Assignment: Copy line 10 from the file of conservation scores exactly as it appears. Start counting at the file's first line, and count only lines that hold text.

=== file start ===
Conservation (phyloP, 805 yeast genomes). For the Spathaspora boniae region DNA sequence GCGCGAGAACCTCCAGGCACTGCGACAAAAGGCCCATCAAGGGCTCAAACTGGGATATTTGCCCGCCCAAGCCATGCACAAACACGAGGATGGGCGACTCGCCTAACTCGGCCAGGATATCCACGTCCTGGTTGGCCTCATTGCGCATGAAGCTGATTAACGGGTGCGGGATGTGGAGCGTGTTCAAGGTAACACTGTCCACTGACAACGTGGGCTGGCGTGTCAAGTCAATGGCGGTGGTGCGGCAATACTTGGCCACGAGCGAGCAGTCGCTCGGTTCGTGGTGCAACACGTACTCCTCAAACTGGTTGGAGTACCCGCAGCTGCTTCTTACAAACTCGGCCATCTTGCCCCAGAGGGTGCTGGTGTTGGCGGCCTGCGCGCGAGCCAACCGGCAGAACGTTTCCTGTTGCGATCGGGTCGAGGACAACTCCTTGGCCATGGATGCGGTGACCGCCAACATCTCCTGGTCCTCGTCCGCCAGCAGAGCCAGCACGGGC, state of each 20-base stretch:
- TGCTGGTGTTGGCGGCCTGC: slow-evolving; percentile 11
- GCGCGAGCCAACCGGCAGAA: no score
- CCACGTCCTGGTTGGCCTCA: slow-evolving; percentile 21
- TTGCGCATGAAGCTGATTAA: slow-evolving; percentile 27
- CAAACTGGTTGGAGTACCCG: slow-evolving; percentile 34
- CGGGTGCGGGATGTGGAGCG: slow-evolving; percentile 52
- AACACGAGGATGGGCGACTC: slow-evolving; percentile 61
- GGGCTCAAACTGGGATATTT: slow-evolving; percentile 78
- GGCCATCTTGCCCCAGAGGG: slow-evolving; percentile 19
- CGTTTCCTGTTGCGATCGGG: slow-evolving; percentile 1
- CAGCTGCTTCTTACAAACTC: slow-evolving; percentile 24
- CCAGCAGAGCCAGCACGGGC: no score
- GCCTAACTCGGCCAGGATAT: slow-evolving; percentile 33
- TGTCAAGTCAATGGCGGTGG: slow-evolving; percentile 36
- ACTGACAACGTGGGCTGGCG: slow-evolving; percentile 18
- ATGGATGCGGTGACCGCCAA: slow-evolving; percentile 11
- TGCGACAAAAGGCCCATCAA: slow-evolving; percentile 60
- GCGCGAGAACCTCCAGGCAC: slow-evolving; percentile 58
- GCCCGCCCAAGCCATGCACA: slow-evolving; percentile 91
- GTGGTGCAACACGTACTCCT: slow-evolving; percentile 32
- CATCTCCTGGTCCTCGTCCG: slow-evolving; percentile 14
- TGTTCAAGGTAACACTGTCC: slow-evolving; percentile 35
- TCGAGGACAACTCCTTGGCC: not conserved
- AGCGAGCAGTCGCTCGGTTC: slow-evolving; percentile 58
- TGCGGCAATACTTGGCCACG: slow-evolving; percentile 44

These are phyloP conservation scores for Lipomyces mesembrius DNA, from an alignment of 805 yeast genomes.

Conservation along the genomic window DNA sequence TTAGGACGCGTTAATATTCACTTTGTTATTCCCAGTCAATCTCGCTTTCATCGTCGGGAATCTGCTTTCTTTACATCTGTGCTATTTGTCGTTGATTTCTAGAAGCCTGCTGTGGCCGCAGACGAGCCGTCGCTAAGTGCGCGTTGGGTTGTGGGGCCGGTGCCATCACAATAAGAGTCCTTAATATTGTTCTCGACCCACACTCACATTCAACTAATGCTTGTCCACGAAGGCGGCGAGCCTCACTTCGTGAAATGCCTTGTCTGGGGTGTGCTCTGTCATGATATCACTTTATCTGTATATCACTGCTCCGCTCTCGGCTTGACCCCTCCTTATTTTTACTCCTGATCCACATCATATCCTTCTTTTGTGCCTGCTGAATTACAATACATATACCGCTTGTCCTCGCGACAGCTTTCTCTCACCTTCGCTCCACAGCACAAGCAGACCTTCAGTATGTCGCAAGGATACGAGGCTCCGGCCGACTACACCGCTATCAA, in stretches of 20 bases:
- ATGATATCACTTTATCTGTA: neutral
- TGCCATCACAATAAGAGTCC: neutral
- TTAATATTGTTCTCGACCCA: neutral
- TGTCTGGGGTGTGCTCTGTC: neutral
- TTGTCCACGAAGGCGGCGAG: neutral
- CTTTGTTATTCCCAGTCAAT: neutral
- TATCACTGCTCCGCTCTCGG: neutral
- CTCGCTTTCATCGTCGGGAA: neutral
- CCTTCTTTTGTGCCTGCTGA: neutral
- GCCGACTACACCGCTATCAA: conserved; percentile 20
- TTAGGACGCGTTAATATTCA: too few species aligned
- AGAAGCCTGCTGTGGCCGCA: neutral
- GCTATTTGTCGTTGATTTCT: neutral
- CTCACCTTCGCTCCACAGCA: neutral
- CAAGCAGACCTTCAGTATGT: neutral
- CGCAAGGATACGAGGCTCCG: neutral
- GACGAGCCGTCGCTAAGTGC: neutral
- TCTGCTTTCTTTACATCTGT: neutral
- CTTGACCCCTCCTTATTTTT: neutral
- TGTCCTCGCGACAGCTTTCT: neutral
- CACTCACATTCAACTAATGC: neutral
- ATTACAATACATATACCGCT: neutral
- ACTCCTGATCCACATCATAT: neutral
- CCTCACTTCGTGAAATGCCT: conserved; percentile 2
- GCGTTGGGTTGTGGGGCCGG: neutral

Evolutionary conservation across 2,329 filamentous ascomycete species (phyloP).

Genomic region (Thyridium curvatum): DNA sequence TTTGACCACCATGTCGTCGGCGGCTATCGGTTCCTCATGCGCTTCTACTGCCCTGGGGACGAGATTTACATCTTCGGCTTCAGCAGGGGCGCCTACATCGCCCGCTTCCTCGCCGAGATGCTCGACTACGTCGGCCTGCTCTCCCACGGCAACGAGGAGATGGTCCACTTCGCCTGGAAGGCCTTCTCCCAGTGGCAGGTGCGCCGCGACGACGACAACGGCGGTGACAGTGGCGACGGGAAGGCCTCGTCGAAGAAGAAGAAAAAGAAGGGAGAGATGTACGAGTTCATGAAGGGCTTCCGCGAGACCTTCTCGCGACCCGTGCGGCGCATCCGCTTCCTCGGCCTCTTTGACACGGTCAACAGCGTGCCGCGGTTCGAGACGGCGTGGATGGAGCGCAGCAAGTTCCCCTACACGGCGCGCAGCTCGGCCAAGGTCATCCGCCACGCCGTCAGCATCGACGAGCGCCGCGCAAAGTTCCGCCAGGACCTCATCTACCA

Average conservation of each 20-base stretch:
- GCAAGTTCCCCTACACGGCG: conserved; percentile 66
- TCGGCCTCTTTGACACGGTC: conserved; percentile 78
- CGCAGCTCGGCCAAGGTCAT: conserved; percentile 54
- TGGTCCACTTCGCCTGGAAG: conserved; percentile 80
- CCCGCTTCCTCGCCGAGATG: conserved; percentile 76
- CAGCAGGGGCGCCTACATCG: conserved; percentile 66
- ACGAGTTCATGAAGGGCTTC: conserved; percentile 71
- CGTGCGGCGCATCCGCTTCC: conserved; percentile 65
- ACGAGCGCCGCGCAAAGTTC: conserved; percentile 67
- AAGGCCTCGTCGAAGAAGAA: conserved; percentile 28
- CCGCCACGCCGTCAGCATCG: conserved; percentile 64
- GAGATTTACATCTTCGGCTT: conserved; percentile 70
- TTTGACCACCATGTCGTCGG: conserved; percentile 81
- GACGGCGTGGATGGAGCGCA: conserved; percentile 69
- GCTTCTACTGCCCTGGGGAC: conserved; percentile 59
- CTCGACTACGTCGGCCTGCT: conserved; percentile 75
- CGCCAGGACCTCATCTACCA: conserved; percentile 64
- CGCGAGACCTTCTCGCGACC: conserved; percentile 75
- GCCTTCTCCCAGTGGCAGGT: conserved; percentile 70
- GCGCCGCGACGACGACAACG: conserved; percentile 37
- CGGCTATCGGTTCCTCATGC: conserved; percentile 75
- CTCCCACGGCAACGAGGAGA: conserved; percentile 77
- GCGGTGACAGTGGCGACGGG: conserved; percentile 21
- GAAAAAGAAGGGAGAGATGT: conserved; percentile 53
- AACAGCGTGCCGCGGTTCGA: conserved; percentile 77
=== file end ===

- GGCCATCTTGCCCCAGAGGG: slow-evolving; percentile 19